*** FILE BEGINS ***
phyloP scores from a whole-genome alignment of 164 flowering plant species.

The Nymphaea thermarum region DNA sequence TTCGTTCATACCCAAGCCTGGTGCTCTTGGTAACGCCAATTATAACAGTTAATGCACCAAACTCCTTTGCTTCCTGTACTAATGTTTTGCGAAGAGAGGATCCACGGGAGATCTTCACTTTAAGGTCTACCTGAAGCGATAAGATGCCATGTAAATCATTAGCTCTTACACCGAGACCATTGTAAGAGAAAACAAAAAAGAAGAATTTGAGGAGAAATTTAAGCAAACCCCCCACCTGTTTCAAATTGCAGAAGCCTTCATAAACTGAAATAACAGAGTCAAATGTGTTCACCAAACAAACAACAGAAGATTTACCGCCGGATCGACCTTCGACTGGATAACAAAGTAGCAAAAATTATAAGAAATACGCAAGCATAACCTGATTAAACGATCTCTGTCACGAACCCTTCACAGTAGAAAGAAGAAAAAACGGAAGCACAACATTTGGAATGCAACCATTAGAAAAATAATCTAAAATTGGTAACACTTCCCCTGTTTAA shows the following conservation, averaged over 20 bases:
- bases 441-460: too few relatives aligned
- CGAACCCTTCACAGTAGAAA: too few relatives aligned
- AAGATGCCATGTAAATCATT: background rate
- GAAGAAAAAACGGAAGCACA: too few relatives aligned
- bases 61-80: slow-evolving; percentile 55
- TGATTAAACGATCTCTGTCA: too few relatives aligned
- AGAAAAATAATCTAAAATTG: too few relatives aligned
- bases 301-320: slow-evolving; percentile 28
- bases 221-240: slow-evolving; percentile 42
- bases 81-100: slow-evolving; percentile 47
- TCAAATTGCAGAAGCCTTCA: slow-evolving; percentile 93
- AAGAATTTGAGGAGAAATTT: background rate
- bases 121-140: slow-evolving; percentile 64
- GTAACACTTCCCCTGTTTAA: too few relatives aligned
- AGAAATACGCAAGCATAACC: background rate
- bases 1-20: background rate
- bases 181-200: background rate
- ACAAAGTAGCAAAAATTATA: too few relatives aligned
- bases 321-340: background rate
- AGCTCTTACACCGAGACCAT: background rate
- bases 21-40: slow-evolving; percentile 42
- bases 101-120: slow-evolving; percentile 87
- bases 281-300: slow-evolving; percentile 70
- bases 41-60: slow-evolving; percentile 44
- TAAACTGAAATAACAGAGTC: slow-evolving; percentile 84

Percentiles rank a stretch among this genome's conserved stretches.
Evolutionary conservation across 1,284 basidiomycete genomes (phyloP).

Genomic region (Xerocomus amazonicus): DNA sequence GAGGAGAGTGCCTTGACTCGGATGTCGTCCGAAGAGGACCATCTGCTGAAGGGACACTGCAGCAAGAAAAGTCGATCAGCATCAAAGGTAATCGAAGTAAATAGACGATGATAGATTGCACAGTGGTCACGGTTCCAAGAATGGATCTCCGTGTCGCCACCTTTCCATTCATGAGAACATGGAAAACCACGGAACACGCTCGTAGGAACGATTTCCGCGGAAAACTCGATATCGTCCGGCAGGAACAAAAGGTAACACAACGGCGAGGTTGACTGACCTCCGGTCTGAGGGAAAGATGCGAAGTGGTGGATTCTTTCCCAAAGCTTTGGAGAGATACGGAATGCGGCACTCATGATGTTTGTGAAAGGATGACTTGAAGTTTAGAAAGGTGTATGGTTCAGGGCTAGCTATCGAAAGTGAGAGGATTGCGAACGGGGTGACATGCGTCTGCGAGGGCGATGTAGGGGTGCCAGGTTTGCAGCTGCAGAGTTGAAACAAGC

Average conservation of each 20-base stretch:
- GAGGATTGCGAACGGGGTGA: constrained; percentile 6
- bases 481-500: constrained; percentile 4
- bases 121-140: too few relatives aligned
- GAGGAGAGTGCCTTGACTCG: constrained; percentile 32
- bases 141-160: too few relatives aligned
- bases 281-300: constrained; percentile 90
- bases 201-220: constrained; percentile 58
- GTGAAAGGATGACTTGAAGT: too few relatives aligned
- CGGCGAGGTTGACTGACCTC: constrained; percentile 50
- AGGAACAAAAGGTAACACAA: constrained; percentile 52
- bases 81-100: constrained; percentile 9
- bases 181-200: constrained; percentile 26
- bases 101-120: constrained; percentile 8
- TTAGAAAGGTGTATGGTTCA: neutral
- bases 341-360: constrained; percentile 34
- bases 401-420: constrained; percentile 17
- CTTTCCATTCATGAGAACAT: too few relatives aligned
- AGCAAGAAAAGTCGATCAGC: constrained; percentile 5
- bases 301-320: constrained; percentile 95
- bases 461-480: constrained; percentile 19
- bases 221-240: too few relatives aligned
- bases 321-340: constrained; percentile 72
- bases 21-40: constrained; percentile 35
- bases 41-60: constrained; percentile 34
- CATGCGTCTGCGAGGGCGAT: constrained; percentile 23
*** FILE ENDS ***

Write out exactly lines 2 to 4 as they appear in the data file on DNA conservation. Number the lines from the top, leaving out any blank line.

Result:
The Nymphaea thermarum region DNA sequence TTCGTTCATACCCAAGCCTGGTGCTCTTGGTAACGCCAATTATAACAGTTAATGCACCAAACTCCTTTGCTTCCTGTACTAATGTTTTGCGAAGAGAGGATCCACGGGAGATCTTCACTTTAAGGTCTACCTGAAGCGATAAGATGCCATGTAAATCATTAGCTCTTACACCGAGACCATTGTAAGAGAAAACAAAAAAGAAGAATTTGAGGAGAAATTTAAGCAAACCCCCCACCTGTTTCAAATTGCAGAAGCCTTCATAAACTGAAATAACAGAGTCAAATGTGTTCACCAAACAAACAACAGAAGATTTACCGCCGGATCGACCTTCGACTGGATAACAAAGTAGCAAAAATTATAAGAAATACGCAAGCATAACCTGATTAAACGATCTCTGTCACGAACCCTTCACAGTAGAAAGAAGAAAAAACGGAAGCACAACATTTGGAATGCAACCATTAGAAAAATAATCTAAAATTGGTAACACTTCCCCTGTTTAA shows the following conservation, averaged over 20 bases:
- bases 441-460: too few relatives aligned
- CGAACCCTTCACAGTAGAAA: too few relatives aligned